178. @turtle

    They don’t make them like that anymore…..

    • Replies: @turtle
  179. MEFOBILLS says:

    Bradley also noticed there was punctuated evolution, especially in Germany.

    The rich would recycle their gains back to the public in the form of art and concerts. Artists were supported and concerts were a gift to the public. Please note that any civilization cannot have a hostile elite, the elite has to be similar to the people, and come from the people.

    (The great replacement is due to a hostile oligarchy, that doesn’t give a damn because they are not from the people.)

    One can imagine the art and music scene of Germany in this renaissance era, as money flowed from the rich into music venues.

    The Church, especially the Catholic church under influence of Dominican monks, taught that hard work was god like. Hard work, evolution, money – all vectored together at this point in time.

    Inside of the church was music of course, and that music was often the province of church ladies.

    Several generations of church ladies and their musically inclined husbands created punctuated evolution of musical genius.

  180. @Voltara

    各自為他自己

    • Replies: @Anonymous
  181. Anonymous[317] • Disclaimer says:
    @Alfa158

    “Asian” is a terrible demonym as well, but it’s the ones you created and the one we’re stuck with for now.

    I don’t identify as “Asian” (as it’s pretty meaningless in itself). I just use it for lack of something better.

    White is not an ethnicity. It’s a racial category. You will not be atomized by going by another name, like “Western” or “European”.

    • Replies: @Alfa158
  182. joecbart says:

    Brenton Sanderson uses close to 3,900 words to get to the point.

    “… Classical music is one of the crowning glories of Western civilization, and White people have every right to take proud in their race’s achievements in the genre, and to cite these achievements as motivation for pro-White activism.”

    What’s with this white “BS”?

    As I see it: Classical music is one of the crowning glories of “Civilization” , and “All” of us who share this planet should be thankful.”

    • Replies: @Bardon Kaldian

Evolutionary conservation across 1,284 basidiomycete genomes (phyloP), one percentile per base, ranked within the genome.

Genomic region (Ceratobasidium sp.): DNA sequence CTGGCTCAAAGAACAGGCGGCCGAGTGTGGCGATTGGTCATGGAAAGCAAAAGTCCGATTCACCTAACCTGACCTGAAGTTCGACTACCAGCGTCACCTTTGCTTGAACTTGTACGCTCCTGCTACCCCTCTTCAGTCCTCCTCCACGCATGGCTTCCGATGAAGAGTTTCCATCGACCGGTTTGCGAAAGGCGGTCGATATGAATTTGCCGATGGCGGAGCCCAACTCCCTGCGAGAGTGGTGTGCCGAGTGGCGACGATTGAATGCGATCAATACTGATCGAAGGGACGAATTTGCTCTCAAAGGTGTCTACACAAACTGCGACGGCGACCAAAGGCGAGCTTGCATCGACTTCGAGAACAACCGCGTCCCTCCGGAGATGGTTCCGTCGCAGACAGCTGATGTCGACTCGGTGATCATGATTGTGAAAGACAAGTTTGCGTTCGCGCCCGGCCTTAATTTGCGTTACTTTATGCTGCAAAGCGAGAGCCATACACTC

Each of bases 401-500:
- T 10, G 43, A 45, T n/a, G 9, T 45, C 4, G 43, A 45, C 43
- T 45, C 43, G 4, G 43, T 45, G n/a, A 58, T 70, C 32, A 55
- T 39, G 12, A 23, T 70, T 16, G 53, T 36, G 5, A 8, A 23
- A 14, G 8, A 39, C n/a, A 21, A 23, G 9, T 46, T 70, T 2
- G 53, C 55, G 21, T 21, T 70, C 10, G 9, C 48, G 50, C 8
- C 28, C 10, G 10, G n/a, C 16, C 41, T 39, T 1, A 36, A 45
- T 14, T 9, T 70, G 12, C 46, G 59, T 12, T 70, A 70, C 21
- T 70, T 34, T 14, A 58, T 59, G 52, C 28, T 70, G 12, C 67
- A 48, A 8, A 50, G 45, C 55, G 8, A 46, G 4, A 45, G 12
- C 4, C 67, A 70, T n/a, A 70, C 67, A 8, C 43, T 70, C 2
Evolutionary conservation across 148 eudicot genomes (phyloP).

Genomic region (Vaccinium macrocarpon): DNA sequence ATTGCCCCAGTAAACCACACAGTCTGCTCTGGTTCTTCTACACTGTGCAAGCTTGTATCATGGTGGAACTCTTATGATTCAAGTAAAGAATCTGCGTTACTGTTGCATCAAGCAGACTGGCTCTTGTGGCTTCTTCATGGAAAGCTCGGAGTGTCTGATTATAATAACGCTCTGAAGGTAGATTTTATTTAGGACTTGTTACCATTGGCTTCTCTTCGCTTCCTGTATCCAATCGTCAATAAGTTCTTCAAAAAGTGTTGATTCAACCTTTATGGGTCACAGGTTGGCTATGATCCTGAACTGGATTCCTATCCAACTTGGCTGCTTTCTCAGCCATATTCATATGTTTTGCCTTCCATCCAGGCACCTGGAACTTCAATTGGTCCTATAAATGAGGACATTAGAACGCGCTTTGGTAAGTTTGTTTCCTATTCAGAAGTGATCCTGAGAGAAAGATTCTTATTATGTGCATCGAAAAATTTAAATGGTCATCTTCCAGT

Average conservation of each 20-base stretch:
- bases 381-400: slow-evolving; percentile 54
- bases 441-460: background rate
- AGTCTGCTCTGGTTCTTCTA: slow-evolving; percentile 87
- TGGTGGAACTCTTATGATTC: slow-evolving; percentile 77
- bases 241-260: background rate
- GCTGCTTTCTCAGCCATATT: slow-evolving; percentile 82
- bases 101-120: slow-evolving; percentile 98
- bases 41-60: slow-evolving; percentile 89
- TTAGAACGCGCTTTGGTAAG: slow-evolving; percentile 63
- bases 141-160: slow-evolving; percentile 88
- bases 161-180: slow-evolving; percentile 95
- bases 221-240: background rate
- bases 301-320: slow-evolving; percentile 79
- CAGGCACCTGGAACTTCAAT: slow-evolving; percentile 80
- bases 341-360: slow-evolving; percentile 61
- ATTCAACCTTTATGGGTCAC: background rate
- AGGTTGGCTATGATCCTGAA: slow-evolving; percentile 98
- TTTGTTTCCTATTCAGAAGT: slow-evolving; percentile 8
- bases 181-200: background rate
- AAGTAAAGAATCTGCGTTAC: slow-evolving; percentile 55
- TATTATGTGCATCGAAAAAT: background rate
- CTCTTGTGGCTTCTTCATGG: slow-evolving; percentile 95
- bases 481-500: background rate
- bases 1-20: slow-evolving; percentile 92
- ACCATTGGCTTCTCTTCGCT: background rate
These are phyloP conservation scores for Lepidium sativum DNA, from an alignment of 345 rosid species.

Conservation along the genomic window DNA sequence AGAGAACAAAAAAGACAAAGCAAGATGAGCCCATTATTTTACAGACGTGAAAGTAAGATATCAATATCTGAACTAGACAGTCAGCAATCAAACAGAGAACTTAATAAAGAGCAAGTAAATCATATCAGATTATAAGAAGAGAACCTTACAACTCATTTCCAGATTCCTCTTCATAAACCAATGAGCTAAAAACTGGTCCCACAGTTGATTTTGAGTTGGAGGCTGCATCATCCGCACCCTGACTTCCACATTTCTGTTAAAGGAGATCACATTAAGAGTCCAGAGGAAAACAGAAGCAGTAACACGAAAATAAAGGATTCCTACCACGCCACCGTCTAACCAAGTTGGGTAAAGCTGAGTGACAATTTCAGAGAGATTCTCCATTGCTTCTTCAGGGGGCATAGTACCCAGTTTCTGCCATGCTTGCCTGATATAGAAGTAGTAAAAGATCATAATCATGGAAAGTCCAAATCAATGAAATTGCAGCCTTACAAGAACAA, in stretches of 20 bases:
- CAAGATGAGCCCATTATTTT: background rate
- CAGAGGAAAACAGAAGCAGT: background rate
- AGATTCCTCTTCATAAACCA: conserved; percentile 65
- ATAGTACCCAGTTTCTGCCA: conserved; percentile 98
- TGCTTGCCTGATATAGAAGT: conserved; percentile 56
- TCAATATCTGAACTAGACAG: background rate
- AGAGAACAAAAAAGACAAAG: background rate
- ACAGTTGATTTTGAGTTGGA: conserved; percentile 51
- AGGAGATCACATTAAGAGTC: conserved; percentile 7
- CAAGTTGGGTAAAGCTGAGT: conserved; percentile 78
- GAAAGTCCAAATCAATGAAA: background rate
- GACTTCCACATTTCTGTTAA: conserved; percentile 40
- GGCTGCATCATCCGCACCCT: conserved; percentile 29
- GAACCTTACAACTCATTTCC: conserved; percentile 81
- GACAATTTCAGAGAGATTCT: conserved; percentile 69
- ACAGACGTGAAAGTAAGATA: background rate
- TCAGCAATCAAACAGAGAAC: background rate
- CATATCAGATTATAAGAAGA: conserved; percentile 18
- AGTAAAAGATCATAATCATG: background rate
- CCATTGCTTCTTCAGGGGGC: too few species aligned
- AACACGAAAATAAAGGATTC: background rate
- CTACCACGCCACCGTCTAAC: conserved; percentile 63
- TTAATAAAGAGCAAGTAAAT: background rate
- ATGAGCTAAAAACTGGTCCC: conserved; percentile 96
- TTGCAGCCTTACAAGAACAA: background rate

, @Anonymous
  183. Anonymous[317] • Disclaimer says:
    @Bardon Kaldian

    You seem not to understand richness of Western heritage (Rembrandt & Bach & El Greco… immaterial?

    I didn’t dismiss them. I just said Western individualism/secularism emerged as a reaction to the oppressive church.

    “East” is a complex of stagnant grand old civilizations too parochial & too afraid to become global.

    Yeah… we know. It stagnated hundreds of years ago. So? And today, it’s your turn to stagnate and grow old. Let’s talk in 500 years and then you tell me who his old and parochial.

    But growing old doesn’t erase the flower of your youth. We’ll still remember the Industrial Revolution, the moon landing and the internet.

  184. @Mr. Wales

    Well, not trying do diminish anyone’s contribution, but…. Hendrix is not better (nor worse) than other acclaimed guitar player.

    They all suck. This is such a profession, like hookers. Or sprinting. Or gardening. Or Haiku. Or being Vegan. Or EU diplomat. Or …..

    They all…..well- suck.

  185. turtle says:
    @Saggy

    None better than the great Horowitz, for sure.
    But many others can play in his league, as well…
    Walter Gieseking, Emil Gilels, Artur Rubenstein, et. al.
    Everyone here likely has his own list, usually of the form:
    {Composition] as performed by [Artist]
    Thanks for sharing… 🙂

  186. johan says:

    The heights of Western culture, in literature, music, poetry, painting, etc. are the product of a very very small group though, they pushed the level of the arts to these heights, and they often were hardly appreciated by their contemporaries, to say the least. Same as the Greek culture, philosophy, architecture and sculpting where pushed to heights by a few, who were also persecuted and prosecuted (and sometimes executed..) by the war mongering democratic rulers and the dumb masses.